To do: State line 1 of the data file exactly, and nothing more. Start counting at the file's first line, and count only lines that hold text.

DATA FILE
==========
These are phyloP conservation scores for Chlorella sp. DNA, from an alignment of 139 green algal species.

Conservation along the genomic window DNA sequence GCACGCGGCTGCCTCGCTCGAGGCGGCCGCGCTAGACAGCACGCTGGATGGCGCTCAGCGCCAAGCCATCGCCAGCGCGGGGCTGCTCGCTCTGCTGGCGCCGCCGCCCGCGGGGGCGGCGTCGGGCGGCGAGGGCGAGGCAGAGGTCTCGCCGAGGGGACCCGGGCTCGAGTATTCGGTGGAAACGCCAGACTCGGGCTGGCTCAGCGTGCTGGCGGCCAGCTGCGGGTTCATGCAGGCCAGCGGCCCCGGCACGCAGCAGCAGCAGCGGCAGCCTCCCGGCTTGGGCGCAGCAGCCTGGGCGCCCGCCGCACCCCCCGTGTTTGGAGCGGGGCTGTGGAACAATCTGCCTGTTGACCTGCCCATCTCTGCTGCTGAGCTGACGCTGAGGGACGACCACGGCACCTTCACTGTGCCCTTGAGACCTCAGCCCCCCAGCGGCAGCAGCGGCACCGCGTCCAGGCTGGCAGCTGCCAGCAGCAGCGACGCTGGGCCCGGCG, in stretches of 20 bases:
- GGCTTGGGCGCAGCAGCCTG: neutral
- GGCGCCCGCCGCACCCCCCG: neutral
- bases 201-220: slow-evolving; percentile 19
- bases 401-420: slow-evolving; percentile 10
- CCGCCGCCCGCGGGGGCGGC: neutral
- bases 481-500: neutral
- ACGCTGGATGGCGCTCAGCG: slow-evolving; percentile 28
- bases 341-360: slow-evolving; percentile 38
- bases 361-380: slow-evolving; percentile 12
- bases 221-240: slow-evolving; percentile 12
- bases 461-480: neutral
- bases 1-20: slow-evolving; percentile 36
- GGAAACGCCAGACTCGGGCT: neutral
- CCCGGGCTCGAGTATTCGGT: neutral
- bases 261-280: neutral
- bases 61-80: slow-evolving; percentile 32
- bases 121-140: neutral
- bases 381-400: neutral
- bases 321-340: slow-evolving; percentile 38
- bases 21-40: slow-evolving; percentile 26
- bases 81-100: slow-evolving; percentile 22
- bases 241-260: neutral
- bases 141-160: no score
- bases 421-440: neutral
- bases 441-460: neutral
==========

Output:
These are phyloP conservation scores for Chlorella sp. DNA, from an alignment of 139 green algal species.